John Cotton, the author of Gods Promise to His Plantation, is also the creator of this item.This abstract contains a general description of the laws in New England in the mid 1650s. It is laid out in chapters, with each chapter enumerating the laws pertaining to a certain group of people. There are chapters detailing laws relating to magistrates, burgesses and free inhabitants, the protection and provision of the country, the right of inheritance, commerce, trespasses, severe crimes, minor crimes, and the trial of cases. It’s really an overview of the entire system of law in New England at the time (1641). This item would be particularly interesting to people who are trying to compare the legal system in England to that of New England. At this time, new England was supposed to be following the laws of England, but they were acting as a sort of commonwealth, with laws that weren’t necessarily the same as England (Golin).
This summary of commercial laws set forth regulations over what could and couldn't be sold, along with who is in charge of future commercial statutes. #2 on the list, for example, outlaws the sale of guns or silver or gold to Indians. This piece of legislation is important because it allows the colonists to maintain a clear competitive advantage over the Indians, who themselves held competitive advantages in other ways, like in their knowledge of the land or with their willingness to attack in more scattered, unorganized ways. #3 writes that local burgesses and judges have the power to set prices and wages. Such a law like this would have been a large assertion of colonial authority because anything that is written into the powers of a local body is therefore not merely deferred to the Crown or Parliament, or the ever-vague common law. This document was published in 1641, during the rule of Charles I, at a time when the English were not so concerned with the affairs and economy of its American holdings as they would be in the later half of the century. This lack of care would have allowed New England to assert its authority to regulate its own economy, like they do in this document. (Marc Novicoff)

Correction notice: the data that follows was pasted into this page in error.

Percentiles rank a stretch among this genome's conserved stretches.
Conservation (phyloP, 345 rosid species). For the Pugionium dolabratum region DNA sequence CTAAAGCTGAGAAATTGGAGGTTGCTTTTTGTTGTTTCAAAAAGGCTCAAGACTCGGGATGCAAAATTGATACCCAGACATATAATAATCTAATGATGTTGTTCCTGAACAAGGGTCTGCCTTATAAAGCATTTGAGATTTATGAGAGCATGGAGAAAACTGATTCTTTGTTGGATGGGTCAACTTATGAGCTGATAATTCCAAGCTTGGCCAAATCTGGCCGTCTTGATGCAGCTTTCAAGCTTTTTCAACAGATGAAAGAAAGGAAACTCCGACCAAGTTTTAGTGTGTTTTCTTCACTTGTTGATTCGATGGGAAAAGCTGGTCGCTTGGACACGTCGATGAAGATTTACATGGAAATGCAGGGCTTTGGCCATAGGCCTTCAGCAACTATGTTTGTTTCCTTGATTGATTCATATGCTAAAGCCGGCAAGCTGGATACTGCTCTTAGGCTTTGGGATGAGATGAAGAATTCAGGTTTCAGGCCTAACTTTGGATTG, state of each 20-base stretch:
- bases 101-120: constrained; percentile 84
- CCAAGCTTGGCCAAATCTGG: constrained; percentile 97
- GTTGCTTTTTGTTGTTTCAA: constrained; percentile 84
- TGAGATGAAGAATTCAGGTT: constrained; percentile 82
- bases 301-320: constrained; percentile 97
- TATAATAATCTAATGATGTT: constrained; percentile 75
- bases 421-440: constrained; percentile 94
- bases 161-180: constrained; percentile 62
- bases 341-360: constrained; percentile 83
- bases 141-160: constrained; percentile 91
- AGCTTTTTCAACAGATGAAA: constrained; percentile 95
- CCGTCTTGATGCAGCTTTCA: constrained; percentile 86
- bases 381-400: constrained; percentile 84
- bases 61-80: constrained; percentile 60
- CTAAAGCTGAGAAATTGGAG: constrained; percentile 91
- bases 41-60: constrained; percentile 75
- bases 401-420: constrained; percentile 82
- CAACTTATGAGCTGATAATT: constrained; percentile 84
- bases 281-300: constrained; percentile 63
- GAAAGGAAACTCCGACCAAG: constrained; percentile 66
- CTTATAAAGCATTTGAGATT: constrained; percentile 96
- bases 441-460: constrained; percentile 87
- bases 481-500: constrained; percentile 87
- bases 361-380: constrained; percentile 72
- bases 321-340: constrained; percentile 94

This document is the royal charter for the Royal African Company. It set up the jurisdiction of the RAC as extremely broad from "South Barbary [on the North African Coast] to Cape de Bona Esperanza [the southern tip of Africa]." Not only was that their jurisdiction broad, but the RAC was given an official monopoly on Anglo-African trade. The English’s actual and regulated participation in African trade (especially slaves) was a big deal because of previous Iberian and Dutch dominance in that sphere. It also represents another shift in English policy—how close they should be to the actual enslavement of people. When the English had merely bought or stolen slaves from Iberians, they never considered themselves to be “making” slaves, only taking slaves. They weren’t guilty of enslaving anyone, technically, and their ownership would surely be preferable over the cruel Spanish papists, which is how the English viewed the Spaniards. Now though, the RAC would be on coasts paying money to actual slave raiders; were they not becoming more and more responsible for enslavement? But they had reasons not to care about ethics anymore—by 1674 (the date of this charter), the Barbadian economy was taking off and all the other colonies’ outputs were growing too. Cheap, “expendable” labor was needed and the issue could not wait for pirates to take slaves from Spanish ships. (Marc Novicoff)